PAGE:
By Denise Dunbar | email@example.com
“Bird’s Eye” is an endearing film that depicts how a parrot responds differently depending on how it’s treated. The 14-minute movie, written and directed by Mike Kravinsky with a score by his wife Liza, shows the world through the lens of the bird’s eye.
The bird’s owner, a sweet older woman who sings to the parrot and tells him she loves him as she leaves the room, is rewarded with cooing and spoken greetings from her pet. The bird’s frantic reaction when, spoiler alert, the woman dies is particularly moving.
The bird endures a difficult time during which it is not understood by those around it, and consequentially it cannot understand what its caregivers are saying. This lack of understanding is presented in a clever and original way; it’s the most striking element of the film.
The parrot has the good fortune to wind up in the care of a man who was a friend of the bird’s deceased owner. The man sits in front of the parrot’s cage and speaks to it earnestly and gently, showing it kindness which the bird understands and to which it responds.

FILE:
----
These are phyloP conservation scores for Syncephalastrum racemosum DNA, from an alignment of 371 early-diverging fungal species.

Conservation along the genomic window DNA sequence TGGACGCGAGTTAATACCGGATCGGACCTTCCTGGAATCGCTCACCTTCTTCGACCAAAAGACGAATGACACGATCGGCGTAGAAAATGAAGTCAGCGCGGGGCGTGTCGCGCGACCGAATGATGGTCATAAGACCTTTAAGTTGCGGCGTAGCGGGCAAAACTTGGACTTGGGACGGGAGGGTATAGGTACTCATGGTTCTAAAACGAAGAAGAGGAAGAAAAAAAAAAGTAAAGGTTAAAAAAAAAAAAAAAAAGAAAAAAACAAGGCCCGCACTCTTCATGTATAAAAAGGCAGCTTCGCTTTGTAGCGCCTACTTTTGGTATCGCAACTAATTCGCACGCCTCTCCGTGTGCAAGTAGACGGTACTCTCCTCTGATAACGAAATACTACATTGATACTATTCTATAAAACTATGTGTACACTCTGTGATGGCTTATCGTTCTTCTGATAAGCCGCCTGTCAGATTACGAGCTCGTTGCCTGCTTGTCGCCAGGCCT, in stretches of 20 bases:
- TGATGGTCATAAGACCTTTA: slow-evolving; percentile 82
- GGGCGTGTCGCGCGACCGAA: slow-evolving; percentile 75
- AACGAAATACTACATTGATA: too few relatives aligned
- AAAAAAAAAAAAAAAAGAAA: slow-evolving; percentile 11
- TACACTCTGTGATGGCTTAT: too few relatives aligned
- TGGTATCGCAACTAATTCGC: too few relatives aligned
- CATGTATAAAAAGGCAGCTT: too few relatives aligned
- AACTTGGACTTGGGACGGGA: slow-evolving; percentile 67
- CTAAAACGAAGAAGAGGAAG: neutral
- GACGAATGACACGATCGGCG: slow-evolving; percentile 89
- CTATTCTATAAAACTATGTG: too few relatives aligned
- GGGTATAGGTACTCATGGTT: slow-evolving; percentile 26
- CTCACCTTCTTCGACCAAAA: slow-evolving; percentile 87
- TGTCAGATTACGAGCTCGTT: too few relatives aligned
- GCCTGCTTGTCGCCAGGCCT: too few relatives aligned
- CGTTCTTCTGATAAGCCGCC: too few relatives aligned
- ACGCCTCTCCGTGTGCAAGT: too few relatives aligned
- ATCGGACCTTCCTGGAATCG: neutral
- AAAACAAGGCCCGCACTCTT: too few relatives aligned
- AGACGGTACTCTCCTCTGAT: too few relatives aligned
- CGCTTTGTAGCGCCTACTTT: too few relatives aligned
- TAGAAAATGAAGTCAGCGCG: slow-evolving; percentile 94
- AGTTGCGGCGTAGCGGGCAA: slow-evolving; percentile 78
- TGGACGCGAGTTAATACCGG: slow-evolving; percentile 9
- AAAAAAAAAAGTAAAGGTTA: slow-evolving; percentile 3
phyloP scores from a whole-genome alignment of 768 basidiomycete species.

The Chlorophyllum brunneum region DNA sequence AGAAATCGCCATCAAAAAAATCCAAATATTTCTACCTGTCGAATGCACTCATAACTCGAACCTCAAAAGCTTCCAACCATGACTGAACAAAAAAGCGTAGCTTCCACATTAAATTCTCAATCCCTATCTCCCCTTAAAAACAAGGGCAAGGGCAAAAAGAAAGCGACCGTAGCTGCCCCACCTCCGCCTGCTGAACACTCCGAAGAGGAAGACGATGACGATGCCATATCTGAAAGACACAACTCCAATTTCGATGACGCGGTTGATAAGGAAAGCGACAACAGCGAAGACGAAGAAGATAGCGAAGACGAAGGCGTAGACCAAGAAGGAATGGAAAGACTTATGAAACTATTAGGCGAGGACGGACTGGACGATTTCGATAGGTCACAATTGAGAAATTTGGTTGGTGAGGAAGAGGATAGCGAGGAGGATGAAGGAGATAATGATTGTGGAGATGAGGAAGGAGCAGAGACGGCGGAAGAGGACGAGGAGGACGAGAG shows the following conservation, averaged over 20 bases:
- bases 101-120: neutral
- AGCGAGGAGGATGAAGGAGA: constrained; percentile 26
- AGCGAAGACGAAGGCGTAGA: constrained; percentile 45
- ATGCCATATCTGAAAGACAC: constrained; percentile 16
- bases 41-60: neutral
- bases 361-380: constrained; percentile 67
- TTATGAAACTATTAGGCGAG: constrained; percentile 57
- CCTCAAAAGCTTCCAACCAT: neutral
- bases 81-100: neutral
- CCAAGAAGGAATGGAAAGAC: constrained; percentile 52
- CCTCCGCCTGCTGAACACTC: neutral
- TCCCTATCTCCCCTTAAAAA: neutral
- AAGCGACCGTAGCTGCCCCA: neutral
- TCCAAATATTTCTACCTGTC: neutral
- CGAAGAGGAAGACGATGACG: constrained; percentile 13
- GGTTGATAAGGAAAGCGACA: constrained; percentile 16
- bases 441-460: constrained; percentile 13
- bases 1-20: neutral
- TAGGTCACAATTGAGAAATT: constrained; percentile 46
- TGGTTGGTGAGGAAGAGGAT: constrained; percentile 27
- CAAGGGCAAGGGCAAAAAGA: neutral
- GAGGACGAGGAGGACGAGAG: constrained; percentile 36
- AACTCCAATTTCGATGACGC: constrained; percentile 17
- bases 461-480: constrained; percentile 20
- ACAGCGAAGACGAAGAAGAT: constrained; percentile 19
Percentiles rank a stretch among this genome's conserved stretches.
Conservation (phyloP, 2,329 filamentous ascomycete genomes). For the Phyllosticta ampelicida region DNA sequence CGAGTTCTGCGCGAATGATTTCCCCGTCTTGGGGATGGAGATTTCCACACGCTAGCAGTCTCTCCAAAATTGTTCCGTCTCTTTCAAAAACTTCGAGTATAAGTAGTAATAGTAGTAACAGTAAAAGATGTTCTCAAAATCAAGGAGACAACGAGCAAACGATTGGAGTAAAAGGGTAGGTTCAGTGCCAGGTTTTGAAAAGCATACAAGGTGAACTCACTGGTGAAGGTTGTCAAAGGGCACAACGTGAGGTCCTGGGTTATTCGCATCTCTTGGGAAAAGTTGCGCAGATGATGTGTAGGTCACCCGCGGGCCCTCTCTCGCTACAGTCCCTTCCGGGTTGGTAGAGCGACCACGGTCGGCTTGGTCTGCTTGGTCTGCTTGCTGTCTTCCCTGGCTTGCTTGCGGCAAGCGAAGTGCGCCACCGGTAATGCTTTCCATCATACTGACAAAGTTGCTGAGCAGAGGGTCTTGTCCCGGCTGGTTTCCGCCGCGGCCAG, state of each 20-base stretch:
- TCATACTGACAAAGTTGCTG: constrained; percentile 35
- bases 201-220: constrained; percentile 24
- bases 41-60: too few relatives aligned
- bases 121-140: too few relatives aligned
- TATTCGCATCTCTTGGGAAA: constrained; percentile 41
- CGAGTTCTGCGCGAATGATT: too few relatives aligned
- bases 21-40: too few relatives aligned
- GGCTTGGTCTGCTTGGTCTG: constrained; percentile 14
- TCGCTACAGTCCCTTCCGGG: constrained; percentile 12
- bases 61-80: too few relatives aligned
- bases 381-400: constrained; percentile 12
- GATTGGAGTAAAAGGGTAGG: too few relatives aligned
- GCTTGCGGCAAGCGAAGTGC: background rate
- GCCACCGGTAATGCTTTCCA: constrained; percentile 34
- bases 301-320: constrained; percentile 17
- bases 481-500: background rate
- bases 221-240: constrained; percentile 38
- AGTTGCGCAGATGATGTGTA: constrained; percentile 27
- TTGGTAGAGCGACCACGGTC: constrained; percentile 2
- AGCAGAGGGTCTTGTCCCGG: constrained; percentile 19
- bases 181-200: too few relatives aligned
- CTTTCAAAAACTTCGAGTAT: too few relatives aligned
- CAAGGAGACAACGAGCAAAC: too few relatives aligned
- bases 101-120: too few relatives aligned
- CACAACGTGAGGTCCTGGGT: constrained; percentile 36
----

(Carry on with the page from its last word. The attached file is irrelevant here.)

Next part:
The cast of “Bird’s Eye” is headed by the accomplished Joan Darling, who is best known as the director of the “Chuckles Bites the Dust” episode of the Mary Tyler Moore Show, which some have called the funniest sitcom episode of all time. Other cast members include Anna Fagan and Mike Shiflett.
Viewers are encouraged to first watch the film, then watch the entertaining Q&A session moderated by Alexandria Film Festival Chair Margaret Wohler, then rewatch the film armed with the knowledge gained from the interviews. The whole process will only take around 45 minutes.
Wohler chats not only with Darling, but also both Kravinskys, Fagan and producer Sali Dimond.
We learn that Darling started out as an actress in a TV series – she played a secretary on “Owen Marshall: Counselor at Law” that starred Lee Majors – before Norman Lear steered her toward directing, a realm populated by few women during the early and mid-1970s. The “Chuckles” episode was only the second Darling directed for MTM Enterprises, and it earned her one of her four Emmy nominations. Though Darling said she only intended to give directing one year, “Fifteen years later I was still directing.”
Darling was enchanted by the script of “Bird’s Eye” after a friend from the D.C. office of Women in Film sent her a copy, and she lobbied Mike Kravinsky for the part.
The Kravinskys said the film was based on their parrot Pepo, who died in 2016. Mike Kravinsky said Pepo was “almost like a child” who responded strongly to the people around him. The parrot in “Bird’s Eye” is not depicted other than by the sounds he makes and brief images of his talon and beak – which were actually elaborate puppet pieces.
Kravinsky went to great lengths to tell this story in an authentic way. The result is a small jewel.